Energy IT request up slightly

Energy Secretary Spencer Abraham

The Energy Department's fiscal 2005 budget request provides robust funding for high-performance supercomputing, nanotechnology and other advanced technology initiatives.

Overall, the department intends to spend $2.7 billion on information technology, about $19 million more than requested in 2004.

Energy Secretary Spencer Abraham said the department's $24.3 billion budget proposal was the largest in the Energy Department's history and a 4 percent increase over fiscal 2004.

Energy is allocating $204 million for its Advanced Scientific Computing Research program, a slight increase over 2004 funding. The department's Office of Science oversees the ASCR program, which was set up to fund high-performance supercomputing, networking and software development.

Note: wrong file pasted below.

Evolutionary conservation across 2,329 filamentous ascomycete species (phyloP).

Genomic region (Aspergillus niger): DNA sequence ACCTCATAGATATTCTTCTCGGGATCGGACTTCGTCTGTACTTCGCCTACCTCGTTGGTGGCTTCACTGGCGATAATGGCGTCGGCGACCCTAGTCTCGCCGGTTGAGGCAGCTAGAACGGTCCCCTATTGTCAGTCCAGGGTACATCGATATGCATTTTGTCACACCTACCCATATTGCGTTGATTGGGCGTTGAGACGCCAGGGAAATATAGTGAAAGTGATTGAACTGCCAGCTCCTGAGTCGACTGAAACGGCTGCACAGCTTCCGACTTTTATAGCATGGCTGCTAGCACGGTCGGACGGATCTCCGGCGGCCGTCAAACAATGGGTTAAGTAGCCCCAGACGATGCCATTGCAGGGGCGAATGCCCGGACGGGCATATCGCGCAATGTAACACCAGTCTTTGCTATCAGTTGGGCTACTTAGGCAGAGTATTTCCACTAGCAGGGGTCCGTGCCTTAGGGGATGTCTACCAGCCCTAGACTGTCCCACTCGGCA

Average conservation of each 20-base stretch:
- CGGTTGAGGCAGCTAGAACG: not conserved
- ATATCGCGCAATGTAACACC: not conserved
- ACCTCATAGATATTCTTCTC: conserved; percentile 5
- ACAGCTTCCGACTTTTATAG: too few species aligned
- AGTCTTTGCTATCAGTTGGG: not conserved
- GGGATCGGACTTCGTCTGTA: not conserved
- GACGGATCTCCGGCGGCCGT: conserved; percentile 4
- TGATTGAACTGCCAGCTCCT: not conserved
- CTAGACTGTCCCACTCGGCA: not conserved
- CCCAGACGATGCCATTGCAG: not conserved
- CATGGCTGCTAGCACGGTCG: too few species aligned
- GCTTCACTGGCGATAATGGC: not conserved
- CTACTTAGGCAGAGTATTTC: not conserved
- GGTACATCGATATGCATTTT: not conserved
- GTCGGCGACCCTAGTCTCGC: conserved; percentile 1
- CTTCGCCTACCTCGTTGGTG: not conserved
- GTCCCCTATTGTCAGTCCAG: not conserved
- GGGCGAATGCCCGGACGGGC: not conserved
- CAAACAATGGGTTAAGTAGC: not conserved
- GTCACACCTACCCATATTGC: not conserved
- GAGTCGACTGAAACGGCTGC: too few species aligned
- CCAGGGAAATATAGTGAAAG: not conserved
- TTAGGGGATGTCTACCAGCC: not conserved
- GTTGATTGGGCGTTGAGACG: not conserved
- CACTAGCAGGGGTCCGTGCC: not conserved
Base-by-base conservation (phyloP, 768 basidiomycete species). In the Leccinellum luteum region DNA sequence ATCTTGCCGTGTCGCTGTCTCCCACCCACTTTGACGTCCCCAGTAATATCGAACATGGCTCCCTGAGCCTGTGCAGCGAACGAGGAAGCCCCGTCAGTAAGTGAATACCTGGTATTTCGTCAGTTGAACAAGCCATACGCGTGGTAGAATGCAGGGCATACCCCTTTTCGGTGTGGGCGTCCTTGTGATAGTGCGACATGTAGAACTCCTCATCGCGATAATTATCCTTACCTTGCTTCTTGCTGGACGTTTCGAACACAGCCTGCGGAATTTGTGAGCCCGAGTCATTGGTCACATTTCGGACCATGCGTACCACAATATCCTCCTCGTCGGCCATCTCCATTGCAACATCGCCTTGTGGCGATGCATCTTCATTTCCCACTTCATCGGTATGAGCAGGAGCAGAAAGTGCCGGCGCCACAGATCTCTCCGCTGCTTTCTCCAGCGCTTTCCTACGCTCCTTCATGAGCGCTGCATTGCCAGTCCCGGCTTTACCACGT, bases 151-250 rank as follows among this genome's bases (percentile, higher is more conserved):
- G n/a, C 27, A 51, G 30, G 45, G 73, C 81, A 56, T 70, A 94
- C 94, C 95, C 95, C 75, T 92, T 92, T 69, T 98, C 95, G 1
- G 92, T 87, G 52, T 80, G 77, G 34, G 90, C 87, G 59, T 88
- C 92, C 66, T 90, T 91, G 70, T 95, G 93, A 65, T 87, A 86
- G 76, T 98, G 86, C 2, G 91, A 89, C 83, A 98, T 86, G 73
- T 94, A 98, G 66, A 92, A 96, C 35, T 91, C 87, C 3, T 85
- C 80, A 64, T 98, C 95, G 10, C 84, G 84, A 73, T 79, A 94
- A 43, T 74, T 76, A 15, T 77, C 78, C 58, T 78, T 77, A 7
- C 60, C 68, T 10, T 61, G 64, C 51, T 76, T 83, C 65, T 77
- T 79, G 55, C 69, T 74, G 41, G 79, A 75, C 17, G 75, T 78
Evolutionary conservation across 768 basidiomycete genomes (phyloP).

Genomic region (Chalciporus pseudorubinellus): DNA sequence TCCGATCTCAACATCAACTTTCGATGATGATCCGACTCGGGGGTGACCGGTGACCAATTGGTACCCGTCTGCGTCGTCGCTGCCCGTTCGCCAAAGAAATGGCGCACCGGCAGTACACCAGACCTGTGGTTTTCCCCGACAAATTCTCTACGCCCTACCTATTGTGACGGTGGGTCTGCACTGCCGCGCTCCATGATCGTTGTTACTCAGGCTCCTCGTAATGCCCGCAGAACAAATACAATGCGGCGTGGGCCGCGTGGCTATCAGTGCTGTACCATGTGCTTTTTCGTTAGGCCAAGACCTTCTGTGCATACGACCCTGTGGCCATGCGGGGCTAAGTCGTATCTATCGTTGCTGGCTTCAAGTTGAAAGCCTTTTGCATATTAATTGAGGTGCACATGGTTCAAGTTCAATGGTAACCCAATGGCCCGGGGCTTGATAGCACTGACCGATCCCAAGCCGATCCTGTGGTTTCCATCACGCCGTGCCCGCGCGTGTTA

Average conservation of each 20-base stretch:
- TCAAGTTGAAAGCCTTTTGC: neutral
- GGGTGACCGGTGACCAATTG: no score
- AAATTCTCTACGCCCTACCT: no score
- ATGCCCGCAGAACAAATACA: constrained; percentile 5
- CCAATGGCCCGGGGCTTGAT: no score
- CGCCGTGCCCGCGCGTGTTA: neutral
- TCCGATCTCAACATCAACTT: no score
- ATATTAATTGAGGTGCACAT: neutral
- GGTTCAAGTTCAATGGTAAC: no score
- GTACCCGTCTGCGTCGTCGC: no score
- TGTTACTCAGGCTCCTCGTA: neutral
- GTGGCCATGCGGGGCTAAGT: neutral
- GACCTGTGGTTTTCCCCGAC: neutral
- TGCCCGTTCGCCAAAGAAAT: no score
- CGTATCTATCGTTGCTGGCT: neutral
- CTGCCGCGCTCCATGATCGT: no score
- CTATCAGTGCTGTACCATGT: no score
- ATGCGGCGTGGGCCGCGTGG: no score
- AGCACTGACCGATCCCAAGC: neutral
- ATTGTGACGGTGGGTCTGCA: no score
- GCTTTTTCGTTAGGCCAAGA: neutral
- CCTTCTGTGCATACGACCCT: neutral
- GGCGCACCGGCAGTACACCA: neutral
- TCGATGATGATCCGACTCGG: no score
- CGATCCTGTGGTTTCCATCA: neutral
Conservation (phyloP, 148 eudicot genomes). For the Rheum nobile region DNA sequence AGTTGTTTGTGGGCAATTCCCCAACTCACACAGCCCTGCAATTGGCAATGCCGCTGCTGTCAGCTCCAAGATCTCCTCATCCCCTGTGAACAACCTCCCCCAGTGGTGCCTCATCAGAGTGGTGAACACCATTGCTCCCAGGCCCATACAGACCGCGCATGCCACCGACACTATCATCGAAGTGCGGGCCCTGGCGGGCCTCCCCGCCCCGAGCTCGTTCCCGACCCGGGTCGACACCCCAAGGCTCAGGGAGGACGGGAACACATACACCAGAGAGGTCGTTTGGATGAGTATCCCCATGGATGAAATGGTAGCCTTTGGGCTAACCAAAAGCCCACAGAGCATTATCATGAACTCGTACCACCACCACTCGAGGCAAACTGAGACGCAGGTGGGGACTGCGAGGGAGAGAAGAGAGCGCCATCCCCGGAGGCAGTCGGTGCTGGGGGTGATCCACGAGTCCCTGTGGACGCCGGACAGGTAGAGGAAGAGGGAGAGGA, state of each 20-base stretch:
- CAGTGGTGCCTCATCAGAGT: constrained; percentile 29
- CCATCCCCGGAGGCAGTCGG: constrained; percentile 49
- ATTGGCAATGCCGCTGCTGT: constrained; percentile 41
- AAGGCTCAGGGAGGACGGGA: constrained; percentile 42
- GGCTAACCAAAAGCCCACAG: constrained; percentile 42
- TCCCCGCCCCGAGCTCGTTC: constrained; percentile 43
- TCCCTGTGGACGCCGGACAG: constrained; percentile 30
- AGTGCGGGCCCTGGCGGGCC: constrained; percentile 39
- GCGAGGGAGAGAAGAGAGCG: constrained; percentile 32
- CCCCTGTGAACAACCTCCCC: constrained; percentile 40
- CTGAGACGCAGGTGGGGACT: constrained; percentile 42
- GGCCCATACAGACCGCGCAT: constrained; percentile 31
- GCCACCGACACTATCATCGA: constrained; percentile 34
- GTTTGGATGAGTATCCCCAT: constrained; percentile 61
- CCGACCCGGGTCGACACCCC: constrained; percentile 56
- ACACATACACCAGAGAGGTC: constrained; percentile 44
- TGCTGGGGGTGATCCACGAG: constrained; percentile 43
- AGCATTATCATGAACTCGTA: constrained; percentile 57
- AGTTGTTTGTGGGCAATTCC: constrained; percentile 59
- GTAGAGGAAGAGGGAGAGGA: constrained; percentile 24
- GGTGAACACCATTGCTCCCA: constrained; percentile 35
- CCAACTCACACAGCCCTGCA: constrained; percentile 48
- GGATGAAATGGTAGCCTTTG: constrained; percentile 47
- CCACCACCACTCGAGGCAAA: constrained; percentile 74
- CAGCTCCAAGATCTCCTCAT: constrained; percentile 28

The 2005 request includes $38 million for a next-generation computer architecture project aimed at developing more computing capacity for researchers.

The Science Office also requested $211 million for nanotechnology research, up just $8 million from 2004. Among other things, the money will fund ongoing construction of four Nanoscale Science Research Centers.

Other Energy Department 2005 budget highlights include:

  • $107 million for the office of the chief information officer, an increase of more than 21 percent, to fund IT systems, certification and accreditation efforts, public key infrastructure operations and other initiatives.

  • $104 million to fund the Energy Department's cybersecurity efforts.

  • $99 million for first-responder programs to address threats from weapons of mass destruction.

  • $227 million for research into the development of hydrogen fuel.

  • $91 million to modernize the nation's electrical grid, a 12.5 percent increase.

Abraham also said the Energy Department had begun its Megaports program, which was set up to detect trafficking of nuclear or radioactive materials in seaports worldwide. The department has requested $15 million to fund the program in 2005.

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